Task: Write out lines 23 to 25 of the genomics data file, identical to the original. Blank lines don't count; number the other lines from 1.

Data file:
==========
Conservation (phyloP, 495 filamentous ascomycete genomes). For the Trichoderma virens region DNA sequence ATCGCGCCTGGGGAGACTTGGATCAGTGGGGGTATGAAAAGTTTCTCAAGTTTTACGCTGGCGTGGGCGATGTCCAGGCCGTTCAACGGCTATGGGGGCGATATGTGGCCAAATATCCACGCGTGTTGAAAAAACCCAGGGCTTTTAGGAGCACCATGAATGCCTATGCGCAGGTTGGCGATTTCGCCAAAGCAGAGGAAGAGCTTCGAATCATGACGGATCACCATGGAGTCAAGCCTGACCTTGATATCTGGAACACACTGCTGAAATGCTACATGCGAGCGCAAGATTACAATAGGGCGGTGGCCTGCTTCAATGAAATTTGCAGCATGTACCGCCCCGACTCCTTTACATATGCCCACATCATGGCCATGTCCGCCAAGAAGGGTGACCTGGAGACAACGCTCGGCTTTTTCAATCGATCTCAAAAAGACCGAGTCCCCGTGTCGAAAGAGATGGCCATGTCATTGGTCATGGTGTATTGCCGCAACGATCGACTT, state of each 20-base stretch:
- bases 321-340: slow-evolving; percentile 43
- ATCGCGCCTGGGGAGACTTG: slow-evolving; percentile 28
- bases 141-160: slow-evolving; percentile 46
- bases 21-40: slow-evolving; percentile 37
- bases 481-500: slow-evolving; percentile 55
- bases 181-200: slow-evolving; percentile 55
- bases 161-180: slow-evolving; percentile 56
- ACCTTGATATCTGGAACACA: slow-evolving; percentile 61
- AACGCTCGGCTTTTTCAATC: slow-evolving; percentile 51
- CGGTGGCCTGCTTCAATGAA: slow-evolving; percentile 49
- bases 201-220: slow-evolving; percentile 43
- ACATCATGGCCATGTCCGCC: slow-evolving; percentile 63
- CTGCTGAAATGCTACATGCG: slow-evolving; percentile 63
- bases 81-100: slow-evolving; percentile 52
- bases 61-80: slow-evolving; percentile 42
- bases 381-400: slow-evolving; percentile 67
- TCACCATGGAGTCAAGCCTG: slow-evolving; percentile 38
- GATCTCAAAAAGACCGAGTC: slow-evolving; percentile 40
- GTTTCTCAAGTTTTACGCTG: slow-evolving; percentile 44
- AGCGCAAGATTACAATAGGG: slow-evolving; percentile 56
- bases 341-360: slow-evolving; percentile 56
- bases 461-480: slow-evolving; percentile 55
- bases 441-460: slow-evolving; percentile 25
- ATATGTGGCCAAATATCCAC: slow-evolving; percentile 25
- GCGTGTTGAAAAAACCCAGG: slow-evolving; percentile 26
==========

- bases 461-480: slow-evolving; percentile 55
- bases 441-460: slow-evolving; percentile 25
- ATATGTGGCCAAATATCCAC: slow-evolving; percentile 25